A brew and a bro — it’s the classic pairing, right? Not necessarily. From the rise of female brew masters to the growth of women’s tasting groups, women are becoming much more than a pint-sized part of the brewing world. The emergence of women as both beer-lovers and brewers happened as the craft beer scene grew overall by leaps and bounds, and that’s no coincidence, says Lisa Morrison, Oregon-based writer, blogger and author of “Craft Beers of the Pacific Northwest.” “I think that women are finally discovering, thanks to craft beer, that beer has flavor,” she says. “When we start getting into the artisan stuff you start realizing that there’s an entire rainbow of flavors that you can enjoy. And because of that you can pair that with all kinds of different food flavors,” Morrison says. “Women love food. We love cooking. We love tasting food. We love sampling different things. So when you put all that together, the cooking with beer, the pairing food with beer, the whole wide-ranging genre of beer styles and beer flavors — it’s something that women can get really excited about.” The marketing message is also different, says Julia Herz, home brewer and craft beer program director at the Boulder, Colo.-based Brewers Association. “Historically, the mass-produced lagers have been marketed as a beverage targeting males in their mid to high 20s, and it seems to me in advertising that I see for craft beer that it’s really not marketed as a gender-specific beverage.” It’s hard to put a number on the trend, but Morrison and others say they’ve personally seen more women take an interest in beer. “It used to be at beer festivals, I was pretty much the only gal. Now it’s definitely venturing more toward 60-40” with women being the 40 percent, says Morrison, who has been involved in the craft beer scene for nearly 15 years. On the business side, beer management remains predominantly male, though there have been changes there, too, says Irene Firmat, founder and CEO of Full Sail Brewing Co. in Hood River, Ore. To support female brewers, a support network called the Pink Boots Society was formed. It includes a consumer tasting group organization, Barley’s Angels, that has chapters in the U.S., Canada, Australia and South America. Being a female beer producer means standing out, says Rosemarie Certo, cofounder and owner of Dock Street Brewing Co. in West Philadelphia. Certo’s interest in beer started when she began making beer at home because she wasn’t happy with what was available domestically at the time. She started Dock Street in 1985 and remembers in the early days going to make a sales pitch to a distributor and being the only woman in a room of more than 50. “I remember not being bothered by it,” she recalls. She sees the craft segment as generally having a different approach to business. “I think it’s easier for women to enter the craft industry only because the craft industry is different to begin with,” she says, pointing out that most people don’t go into the labor-intensive craft beer business with dreams of piling up a fortune. “It’s an industry that is born from a lot of love.” Firmat also started in beer about 25 years ago, a time when there were about 20 craft breweries nationwide compared to today’s 2,000. Back then, it was considered more outlandish to be challenging the big domestic producers than to be a woman in the beer business, she says. As far as operating in a man’s world, she says, “the thing that I always focused on, and it’s what I always tell women in our company, is really focus on being competent. Focus on being good and doing your job and don’t go in expecting to get a reaction.” And, of course, there’s always a silver lining. “You can always tell when you’re at a beer conference because there’s a line in the men’s room and there’s none in the women’s room,” she says with a laugh. One of the things that Firmat sees as a challenge is keeping craft beer accessible to women, which means guarding against the snobbery that can creep in when consumers become very enthusiastic about a product — think wine. “Our responsibility is making sure that the way we communicate is very respectful to men and women,” she says.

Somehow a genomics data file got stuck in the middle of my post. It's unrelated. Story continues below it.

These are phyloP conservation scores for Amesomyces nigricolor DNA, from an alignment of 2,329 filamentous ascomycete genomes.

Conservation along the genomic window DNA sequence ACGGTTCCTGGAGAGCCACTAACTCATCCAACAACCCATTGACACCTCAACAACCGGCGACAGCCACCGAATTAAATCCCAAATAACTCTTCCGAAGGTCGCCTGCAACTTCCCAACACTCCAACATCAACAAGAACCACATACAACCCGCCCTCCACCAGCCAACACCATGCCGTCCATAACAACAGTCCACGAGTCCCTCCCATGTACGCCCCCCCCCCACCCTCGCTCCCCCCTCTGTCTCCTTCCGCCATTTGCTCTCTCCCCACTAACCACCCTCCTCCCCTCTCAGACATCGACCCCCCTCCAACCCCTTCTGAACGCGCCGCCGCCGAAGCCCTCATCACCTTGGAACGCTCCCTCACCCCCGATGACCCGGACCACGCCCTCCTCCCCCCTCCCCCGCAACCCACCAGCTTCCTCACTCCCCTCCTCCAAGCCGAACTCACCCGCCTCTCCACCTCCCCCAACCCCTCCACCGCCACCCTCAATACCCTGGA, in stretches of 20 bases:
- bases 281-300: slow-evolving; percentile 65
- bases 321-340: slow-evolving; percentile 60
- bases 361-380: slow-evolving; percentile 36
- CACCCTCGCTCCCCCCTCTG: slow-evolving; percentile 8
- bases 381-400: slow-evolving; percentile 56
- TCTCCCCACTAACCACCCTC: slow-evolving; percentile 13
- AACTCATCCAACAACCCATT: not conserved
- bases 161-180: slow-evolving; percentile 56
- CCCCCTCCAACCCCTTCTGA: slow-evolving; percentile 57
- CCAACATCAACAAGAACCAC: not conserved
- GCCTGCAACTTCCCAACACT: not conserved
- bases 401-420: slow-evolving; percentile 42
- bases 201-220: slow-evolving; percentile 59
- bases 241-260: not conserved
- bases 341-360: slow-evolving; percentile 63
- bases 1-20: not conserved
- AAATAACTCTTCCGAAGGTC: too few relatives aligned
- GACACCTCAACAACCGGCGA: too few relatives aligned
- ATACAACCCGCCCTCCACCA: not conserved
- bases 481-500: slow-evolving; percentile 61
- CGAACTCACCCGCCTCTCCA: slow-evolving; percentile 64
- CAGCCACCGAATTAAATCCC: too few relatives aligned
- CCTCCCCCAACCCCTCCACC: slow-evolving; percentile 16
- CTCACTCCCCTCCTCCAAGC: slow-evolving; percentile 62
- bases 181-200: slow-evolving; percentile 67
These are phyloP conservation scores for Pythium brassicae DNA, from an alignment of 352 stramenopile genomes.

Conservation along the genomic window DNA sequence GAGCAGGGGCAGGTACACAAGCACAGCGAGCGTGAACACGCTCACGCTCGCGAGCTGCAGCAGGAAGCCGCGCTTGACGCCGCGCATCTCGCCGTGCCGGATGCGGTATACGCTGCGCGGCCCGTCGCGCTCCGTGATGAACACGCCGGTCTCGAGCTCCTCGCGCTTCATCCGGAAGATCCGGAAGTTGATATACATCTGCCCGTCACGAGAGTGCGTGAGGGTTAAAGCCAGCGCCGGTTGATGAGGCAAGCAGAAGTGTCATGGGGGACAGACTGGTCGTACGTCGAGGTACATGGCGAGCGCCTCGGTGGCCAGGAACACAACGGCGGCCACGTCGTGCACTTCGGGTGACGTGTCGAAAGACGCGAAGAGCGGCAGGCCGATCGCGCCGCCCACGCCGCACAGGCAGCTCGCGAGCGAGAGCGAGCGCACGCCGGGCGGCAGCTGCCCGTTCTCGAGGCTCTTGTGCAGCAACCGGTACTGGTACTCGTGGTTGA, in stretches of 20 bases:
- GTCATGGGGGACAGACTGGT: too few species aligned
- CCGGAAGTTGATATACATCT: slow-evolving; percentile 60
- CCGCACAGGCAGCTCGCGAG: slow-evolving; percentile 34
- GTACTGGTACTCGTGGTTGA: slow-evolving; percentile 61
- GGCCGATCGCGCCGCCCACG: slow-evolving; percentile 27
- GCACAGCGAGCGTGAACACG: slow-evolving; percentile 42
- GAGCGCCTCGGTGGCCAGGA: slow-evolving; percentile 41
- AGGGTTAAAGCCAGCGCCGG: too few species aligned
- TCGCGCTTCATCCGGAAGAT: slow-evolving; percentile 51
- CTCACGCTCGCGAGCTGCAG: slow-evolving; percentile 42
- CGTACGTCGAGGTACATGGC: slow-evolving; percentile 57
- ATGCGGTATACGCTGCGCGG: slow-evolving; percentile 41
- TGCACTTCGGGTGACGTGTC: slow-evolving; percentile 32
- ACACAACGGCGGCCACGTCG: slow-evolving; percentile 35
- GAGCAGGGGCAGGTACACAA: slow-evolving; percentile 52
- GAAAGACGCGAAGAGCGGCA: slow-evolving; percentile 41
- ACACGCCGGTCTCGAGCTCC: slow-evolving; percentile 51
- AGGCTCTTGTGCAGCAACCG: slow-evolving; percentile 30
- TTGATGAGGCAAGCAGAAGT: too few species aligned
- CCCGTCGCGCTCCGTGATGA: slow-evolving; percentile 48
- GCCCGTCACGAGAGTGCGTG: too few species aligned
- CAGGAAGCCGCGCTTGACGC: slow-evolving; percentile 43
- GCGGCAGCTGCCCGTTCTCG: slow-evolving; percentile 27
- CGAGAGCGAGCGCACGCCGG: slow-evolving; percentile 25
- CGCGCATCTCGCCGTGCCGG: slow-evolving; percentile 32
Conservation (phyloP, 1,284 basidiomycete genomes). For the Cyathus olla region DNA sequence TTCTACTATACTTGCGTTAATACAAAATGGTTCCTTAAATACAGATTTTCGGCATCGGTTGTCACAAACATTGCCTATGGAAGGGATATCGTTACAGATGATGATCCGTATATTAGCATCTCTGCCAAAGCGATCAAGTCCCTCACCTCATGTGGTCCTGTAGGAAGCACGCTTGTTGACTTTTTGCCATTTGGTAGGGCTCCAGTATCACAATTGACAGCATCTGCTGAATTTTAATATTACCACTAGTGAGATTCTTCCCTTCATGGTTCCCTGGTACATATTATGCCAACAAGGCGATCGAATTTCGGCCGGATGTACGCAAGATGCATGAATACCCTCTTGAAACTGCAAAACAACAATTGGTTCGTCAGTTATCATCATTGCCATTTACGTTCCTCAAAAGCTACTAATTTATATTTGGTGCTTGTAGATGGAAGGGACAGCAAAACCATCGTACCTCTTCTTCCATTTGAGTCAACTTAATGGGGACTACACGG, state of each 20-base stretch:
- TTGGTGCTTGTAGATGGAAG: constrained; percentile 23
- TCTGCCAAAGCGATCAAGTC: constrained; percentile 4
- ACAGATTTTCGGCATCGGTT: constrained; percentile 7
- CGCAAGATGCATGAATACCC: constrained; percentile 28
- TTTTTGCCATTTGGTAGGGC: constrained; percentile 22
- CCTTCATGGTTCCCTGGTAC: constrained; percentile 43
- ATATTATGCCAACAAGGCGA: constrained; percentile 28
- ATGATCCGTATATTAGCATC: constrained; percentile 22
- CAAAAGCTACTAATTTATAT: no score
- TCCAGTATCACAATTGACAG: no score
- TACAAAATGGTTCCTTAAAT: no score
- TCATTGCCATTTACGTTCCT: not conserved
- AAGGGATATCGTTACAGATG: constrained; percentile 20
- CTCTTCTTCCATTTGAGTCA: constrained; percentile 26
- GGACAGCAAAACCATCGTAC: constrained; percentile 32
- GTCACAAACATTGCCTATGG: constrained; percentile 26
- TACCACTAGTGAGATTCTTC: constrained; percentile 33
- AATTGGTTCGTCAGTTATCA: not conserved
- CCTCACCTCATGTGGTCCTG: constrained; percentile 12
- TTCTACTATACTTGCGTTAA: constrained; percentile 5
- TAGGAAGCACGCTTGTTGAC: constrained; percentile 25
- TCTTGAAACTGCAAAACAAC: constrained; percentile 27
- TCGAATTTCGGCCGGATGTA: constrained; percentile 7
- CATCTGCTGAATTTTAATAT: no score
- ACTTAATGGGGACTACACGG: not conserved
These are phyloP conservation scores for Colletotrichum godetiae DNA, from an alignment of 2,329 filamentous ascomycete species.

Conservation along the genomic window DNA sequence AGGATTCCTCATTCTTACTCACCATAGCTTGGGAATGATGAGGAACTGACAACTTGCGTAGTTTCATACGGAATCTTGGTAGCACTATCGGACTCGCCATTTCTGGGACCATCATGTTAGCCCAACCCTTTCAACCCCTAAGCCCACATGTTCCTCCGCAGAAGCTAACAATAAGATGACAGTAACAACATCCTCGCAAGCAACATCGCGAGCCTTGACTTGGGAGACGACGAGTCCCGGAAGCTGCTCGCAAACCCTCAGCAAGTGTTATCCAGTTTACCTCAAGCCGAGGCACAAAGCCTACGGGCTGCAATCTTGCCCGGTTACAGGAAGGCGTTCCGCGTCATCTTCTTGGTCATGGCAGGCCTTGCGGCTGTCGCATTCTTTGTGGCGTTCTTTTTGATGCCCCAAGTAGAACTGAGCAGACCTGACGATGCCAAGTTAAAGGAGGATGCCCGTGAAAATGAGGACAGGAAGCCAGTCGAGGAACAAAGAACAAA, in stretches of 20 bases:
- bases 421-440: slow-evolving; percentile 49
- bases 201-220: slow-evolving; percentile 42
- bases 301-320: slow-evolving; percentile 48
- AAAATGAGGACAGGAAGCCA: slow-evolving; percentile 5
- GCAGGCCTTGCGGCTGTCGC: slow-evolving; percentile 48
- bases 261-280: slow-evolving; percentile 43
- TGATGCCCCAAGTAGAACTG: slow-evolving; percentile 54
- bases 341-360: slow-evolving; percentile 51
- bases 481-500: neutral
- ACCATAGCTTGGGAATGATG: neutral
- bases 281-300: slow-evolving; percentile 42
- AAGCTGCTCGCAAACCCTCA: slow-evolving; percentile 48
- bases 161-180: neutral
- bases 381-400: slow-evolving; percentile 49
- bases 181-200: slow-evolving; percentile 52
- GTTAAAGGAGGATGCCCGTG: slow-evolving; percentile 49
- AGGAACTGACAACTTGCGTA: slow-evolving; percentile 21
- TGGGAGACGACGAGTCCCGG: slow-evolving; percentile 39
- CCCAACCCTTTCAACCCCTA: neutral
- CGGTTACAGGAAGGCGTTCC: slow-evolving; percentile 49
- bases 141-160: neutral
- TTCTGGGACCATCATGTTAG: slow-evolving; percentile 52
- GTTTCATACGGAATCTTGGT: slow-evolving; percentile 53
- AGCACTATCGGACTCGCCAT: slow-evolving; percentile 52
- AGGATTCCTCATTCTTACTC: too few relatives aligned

Mining initiative moves Alaska Forward